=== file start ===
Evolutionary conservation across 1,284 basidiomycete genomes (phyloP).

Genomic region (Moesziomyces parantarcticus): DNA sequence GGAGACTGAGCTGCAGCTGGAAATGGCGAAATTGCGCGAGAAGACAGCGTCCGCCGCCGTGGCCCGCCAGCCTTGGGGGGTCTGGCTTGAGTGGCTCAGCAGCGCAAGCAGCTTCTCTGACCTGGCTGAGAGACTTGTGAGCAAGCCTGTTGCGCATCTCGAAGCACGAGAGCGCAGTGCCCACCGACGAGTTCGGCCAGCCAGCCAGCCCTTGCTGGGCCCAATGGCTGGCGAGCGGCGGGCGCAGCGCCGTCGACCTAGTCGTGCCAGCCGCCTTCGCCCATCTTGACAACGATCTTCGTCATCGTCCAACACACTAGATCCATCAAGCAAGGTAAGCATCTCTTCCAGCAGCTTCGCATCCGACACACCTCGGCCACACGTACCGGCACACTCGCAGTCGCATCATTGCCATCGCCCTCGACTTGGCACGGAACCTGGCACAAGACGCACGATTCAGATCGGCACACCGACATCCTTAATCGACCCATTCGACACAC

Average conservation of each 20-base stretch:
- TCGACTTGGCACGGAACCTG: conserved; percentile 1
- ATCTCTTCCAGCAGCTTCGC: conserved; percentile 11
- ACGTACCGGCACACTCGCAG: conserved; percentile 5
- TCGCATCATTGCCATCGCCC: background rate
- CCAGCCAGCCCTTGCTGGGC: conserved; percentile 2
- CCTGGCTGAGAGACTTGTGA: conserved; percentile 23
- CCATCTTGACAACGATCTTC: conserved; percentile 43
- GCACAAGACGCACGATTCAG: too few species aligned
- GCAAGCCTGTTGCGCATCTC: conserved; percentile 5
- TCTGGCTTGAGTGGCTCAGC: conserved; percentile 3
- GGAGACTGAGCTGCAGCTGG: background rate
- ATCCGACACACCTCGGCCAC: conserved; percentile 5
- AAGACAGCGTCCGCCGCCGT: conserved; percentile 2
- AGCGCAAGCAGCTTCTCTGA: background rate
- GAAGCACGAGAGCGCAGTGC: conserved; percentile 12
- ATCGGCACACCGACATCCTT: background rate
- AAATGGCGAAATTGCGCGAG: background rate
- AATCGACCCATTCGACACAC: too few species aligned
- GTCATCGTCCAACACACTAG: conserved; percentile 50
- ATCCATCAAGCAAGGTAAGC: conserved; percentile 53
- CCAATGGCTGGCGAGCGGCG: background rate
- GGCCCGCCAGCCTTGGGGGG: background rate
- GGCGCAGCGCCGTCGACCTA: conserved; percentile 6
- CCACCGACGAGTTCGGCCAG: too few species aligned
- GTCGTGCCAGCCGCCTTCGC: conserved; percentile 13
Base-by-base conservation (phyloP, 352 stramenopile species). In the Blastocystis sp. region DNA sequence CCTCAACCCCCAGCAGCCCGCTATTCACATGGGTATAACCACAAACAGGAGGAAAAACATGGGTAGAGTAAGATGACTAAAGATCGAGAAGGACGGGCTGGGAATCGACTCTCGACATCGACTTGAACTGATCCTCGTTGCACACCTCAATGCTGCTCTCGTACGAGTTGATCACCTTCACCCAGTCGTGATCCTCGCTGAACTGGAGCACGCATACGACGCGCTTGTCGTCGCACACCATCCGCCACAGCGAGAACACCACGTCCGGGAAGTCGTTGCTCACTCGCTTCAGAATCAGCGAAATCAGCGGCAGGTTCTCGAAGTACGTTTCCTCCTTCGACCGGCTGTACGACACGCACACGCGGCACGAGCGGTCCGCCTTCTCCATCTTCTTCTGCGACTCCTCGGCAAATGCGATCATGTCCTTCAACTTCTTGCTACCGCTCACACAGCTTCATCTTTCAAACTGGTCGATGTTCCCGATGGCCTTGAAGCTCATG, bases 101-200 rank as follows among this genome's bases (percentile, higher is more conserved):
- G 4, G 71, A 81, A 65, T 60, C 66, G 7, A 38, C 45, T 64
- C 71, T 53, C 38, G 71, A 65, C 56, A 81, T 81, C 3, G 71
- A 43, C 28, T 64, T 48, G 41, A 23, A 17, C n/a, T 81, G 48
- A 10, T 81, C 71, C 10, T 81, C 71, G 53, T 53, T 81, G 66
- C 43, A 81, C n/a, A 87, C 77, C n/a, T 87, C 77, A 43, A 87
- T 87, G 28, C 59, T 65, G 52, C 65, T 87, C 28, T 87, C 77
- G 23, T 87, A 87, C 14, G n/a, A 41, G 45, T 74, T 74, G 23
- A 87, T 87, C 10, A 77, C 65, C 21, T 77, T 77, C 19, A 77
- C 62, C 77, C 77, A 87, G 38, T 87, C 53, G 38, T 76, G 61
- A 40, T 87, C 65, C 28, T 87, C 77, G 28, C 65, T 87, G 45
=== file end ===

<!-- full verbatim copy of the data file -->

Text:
Evolutionary conservation across 1,284 basidiomycete genomes (phyloP).

Genomic region (Moesziomyces parantarcticus): DNA sequence GGAGACTGAGCTGCAGCTGGAAATGGCGAAATTGCGCGAGAAGACAGCGTCCGCCGCCGTGGCCCGCCAGCCTTGGGGGGTCTGGCTTGAGTGGCTCAGCAGCGCAAGCAGCTTCTCTGACCTGGCTGAGAGACTTGTGAGCAAGCCTGTTGCGCATCTCGAAGCACGAGAGCGCAGTGCCCACCGACGAGTTCGGCCAGCCAGCCAGCCCTTGCTGGGCCCAATGGCTGGCGAGCGGCGGGCGCAGCGCCGTCGACCTAGTCGTGCCAGCCGCCTTCGCCCATCTTGACAACGATCTTCGTCATCGTCCAACACACTAGATCCATCAAGCAAGGTAAGCATCTCTTCCAGCAGCTTCGCATCCGACACACCTCGGCCACACGTACCGGCACACTCGCAGTCGCATCATTGCCATCGCCCTCGACTTGGCACGGAACCTGGCACAAGACGCACGATTCAGATCGGCACACCGACATCCTTAATCGACCCATTCGACACAC

Average conservation of each 20-base stretch:
- TCGACTTGGCACGGAACCTG: conserved; percentile 1
- ATCTCTTCCAGCAGCTTCGC: conserved; percentile 11
- ACGTACCGGCACACTCGCAG: conserved; percentile 5
- TCGCATCATTGCCATCGCCC: background rate
- CCAGCCAGCCCTTGCTGGGC: conserved; percentile 2
- CCTGGCTGAGAGACTTGTGA: conserved; percentile 23
- CCATCTTGACAACGATCTTC: conserved; percentile 43
- GCACAAGACGCACGATTCAG: too few species aligned
- GCAAGCCTGTTGCGCATCTC: conserved; percentile 5
- TCTGGCTTGAGTGGCTCAGC: conserved; percentile 3
- GGAGACTGAGCTGCAGCTGG: background rate
- ATCCGACACACCTCGGCCAC: conserved; percentile 5
- AAGACAGCGTCCGCCGCCGT: conserved; percentile 2
- AGCGCAAGCAGCTTCTCTGA: background rate
- GAAGCACGAGAGCGCAGTGC: conserved; percentile 12
- ATCGGCACACCGACATCCTT: background rate
- AAATGGCGAAATTGCGCGAG: background rate
- AATCGACCCATTCGACACAC: too few species aligned
- GTCATCGTCCAACACACTAG: conserved; percentile 50
- ATCCATCAAGCAAGGTAAGC: conserved; percentile 53
- CCAATGGCTGGCGAGCGGCG: background rate
- GGCCCGCCAGCCTTGGGGGG: background rate
- GGCGCAGCGCCGTCGACCTA: conserved; percentile 6
- CCACCGACGAGTTCGGCCAG: too few species aligned
- GTCGTGCCAGCCGCCTTCGC: conserved; percentile 13
Base-by-base conservation (phyloP, 352 stramenopile species). In the Blastocystis sp. region DNA sequence CCTCAACCCCCAGCAGCCCGCTATTCACATGGGTATAACCACAAACAGGAGGAAAAACATGGGTAGAGTAAGATGACTAAAGATCGAGAAGGACGGGCTGGGAATCGACTCTCGACATCGACTTGAACTGATCCTCGTTGCACACCTCAATGCTGCTCTCGTACGAGTTGATCACCTTCACCCAGTCGTGATCCTCGCTGAACTGGAGCACGCATACGACGCGCTTGTCGTCGCACACCATCCGCCACAGCGAGAACACCACGTCCGGGAAGTCGTTGCTCACTCGCTTCAGAATCAGCGAAATCAGCGGCAGGTTCTCGAAGTACGTTTCCTCCTTCGACCGGCTGTACGACACGCACACGCGGCACGAGCGGTCCGCCTTCTCCATCTTCTTCTGCGACTCCTCGGCAAATGCGATCATGTCCTTCAACTTCTTGCTACCGCTCACACAGCTTCATCTTTCAAACTGGTCGATGTTCCCGATGGCCTTGAAGCTCATG, bases 101-200 rank as follows among this genome's bases (percentile, higher is more conserved):
- G 4, G 71, A 81, A 65, T 60, C 66, G 7, A 38, C 45, T 64
- C 71, T 53, C 38, G 71, A 65, C 56, A 81, T 81, C 3, G 71
- A 43, C 28, T 64, T 48, G 41, A 23, A 17, C n/a, T 81, G 48
- A 10, T 81, C 71, C 10, T 81, C 71, G 53, T 53, T 81, G 66
- C 43, A 81, C n/a, A 87, C 77, C n/a, T 87, C 77, A 43, A 87
- T 87, G 28, C 59, T 65, G 52, C 65, T 87, C 28, T 87, C 77
- G 23, T 87, A 87, C 14, G n/a, A 41, G 45, T 74, T 74, G 23
- A 87, T 87, C 10, A 77, C 65, C 21, T 77, T 77, C 19, A 77
- C 62, C 77, C 77, A 87, G 38, T 87, C 53, G 38, T 76, G 61
- A 40, T 87, C 65, C 28, T 87, C 77, G 28, C 65, T 87, G 45